Recently, her step-father visited the restaurant she is working in and revealed to the owners where she was from for reasons unclear to us. He demanded the owners pay him to keep quiet.

It is illegal to help to a North Korean refugee in China. You can be jailed for giving a North Korean a meal. But now Soon Me is outed. She cannot work anymore and she is afraid to leave her house.

These are the issues North Korean refugees face on a daily basis in China. Even the possibility of someone revealing their identity can send fear through them. Soon Me is looking for safety.

Crossing Borders is working with her to see what her best option is. We can move her to another city or we can send her through the Underground Railroad that will take her to Southeast Asia where she will be granted refugee status and where she will be able to move to many free countries throughout the world.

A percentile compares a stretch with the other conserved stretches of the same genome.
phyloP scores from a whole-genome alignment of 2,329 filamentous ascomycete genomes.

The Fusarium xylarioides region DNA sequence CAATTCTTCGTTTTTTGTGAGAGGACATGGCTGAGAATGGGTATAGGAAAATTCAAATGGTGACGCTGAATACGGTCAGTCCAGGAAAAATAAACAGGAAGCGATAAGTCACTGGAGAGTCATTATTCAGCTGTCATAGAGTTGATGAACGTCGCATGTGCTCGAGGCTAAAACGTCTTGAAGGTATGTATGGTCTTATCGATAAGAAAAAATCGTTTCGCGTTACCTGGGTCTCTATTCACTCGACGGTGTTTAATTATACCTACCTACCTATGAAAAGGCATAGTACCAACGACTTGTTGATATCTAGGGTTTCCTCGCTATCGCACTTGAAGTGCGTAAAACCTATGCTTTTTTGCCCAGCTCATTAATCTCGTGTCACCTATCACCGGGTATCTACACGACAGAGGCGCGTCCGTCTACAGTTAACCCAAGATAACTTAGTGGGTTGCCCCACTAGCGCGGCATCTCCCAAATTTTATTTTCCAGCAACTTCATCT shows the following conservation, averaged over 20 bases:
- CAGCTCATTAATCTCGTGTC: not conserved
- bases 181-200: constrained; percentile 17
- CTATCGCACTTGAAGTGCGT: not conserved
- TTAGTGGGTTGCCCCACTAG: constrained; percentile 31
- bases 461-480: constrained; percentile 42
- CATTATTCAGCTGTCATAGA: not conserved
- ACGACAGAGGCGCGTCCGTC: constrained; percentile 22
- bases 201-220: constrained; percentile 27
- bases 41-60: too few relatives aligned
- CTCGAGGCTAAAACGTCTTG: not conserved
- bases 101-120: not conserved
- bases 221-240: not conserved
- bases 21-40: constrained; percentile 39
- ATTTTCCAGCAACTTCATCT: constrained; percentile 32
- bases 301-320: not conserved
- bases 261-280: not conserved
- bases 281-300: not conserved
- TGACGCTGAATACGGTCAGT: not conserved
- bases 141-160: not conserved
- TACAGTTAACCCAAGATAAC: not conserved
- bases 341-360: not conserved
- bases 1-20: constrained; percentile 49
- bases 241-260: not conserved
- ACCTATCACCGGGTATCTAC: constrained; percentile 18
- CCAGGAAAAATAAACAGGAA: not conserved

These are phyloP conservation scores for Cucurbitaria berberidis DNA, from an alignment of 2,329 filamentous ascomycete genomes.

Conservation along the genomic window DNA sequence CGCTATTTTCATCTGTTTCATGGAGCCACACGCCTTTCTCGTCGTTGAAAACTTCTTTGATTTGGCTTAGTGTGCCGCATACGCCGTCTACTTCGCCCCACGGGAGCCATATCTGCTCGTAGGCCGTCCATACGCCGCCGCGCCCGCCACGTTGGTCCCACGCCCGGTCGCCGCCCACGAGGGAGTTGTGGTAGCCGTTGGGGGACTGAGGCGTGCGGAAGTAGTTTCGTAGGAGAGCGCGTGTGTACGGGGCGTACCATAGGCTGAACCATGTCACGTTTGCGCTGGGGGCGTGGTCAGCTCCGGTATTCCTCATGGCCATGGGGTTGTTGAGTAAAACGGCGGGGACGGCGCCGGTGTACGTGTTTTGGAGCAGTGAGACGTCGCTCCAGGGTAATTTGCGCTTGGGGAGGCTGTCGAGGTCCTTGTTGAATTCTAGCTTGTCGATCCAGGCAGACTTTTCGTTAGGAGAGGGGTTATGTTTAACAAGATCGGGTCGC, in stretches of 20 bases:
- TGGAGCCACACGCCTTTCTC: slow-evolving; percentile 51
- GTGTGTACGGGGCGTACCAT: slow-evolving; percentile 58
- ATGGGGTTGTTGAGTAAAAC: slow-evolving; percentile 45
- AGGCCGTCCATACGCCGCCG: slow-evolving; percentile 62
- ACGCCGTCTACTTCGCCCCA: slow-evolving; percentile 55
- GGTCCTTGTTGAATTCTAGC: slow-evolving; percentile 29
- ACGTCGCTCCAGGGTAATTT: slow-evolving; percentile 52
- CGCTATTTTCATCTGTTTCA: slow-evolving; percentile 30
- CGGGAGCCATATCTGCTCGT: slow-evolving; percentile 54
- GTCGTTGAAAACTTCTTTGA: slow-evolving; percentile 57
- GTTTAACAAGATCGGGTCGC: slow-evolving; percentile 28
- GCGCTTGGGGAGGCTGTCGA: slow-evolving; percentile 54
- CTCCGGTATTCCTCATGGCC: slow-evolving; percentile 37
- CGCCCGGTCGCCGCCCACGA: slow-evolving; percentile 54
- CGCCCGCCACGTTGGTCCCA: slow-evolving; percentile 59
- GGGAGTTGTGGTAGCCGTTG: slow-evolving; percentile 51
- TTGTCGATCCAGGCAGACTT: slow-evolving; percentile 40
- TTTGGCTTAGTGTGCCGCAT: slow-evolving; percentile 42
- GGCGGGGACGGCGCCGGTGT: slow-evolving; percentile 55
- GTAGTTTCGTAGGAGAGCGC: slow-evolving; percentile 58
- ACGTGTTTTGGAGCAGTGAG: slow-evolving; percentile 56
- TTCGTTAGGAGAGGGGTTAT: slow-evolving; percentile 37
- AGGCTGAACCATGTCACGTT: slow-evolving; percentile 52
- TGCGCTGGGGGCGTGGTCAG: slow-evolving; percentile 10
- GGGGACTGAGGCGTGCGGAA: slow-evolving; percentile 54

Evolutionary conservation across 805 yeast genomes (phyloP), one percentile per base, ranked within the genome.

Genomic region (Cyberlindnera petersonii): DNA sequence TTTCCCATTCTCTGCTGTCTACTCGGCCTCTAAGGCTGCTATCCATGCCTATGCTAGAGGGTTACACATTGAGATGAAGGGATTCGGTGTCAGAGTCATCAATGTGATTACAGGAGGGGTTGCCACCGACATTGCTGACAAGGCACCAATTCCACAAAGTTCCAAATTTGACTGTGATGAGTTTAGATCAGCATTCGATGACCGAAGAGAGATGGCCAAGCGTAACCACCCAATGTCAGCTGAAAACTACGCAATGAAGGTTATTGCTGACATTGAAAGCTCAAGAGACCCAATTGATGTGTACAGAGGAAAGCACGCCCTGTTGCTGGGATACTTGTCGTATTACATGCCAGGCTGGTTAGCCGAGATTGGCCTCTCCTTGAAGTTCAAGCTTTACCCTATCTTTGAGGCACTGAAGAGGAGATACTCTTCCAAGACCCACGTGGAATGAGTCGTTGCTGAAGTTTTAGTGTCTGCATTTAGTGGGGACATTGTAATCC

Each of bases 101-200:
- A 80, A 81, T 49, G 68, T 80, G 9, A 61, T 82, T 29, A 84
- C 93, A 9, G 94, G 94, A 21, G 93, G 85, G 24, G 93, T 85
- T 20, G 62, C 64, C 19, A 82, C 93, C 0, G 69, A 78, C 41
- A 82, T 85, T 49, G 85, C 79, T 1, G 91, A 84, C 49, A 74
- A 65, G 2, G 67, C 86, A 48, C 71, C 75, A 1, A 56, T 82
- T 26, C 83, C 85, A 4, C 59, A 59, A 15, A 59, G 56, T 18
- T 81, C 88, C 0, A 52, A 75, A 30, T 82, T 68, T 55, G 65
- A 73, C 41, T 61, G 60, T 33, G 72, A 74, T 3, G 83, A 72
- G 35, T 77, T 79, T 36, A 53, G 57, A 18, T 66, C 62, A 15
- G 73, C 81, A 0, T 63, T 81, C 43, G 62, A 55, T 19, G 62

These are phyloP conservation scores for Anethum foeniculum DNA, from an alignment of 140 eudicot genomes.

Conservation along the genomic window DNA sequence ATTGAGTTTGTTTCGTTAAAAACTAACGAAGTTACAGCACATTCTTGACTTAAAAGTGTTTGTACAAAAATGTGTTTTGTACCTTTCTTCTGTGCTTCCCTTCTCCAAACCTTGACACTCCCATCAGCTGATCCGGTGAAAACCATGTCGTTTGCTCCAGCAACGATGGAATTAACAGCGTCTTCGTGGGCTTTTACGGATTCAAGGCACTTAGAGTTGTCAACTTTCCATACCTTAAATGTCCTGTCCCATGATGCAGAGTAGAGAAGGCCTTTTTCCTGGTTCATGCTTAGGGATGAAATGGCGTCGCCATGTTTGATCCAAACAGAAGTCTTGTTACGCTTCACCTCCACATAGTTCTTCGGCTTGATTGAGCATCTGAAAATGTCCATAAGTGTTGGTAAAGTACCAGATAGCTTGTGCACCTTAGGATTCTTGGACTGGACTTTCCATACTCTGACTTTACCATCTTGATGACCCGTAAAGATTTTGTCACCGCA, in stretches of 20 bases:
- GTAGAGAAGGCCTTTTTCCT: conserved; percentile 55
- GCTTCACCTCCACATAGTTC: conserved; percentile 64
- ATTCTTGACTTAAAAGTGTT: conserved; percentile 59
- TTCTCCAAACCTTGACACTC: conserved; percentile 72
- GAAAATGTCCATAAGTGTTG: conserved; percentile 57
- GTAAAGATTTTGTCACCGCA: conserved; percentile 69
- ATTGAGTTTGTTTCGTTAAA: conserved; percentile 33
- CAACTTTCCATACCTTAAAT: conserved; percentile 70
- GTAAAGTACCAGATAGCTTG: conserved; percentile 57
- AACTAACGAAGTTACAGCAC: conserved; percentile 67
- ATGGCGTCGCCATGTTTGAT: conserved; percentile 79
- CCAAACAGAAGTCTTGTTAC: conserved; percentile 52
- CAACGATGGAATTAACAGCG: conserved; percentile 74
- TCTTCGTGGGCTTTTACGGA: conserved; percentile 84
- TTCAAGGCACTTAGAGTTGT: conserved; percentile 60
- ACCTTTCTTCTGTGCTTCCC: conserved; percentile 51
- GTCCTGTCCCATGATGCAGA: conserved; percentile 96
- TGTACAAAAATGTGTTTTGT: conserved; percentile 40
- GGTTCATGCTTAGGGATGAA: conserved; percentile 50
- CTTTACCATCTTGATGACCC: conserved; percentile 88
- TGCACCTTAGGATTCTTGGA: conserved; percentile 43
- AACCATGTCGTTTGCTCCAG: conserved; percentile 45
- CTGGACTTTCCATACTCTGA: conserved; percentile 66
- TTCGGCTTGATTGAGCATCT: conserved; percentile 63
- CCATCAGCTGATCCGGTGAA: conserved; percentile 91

The consequences for either of these options are daunting.

If she stays, she will live under a cloud of fear. Perhaps her father-in-law can find her and threaten her and the people who are helping her. Perhaps someone else will find out the truth and she will have to run again. She will most likely have to cut off ties to her mother.

If she takes the Underground Railroad, she might be caught, arrested and sent back to a North Korean prison camp where she will be tortured and even executed. Also, there are many unsavory people who operate as mercenaries on the Underground Railroad. Soon Me can be mistreated along the way. She could get on an operator’s nerves and be left behind with no one to help.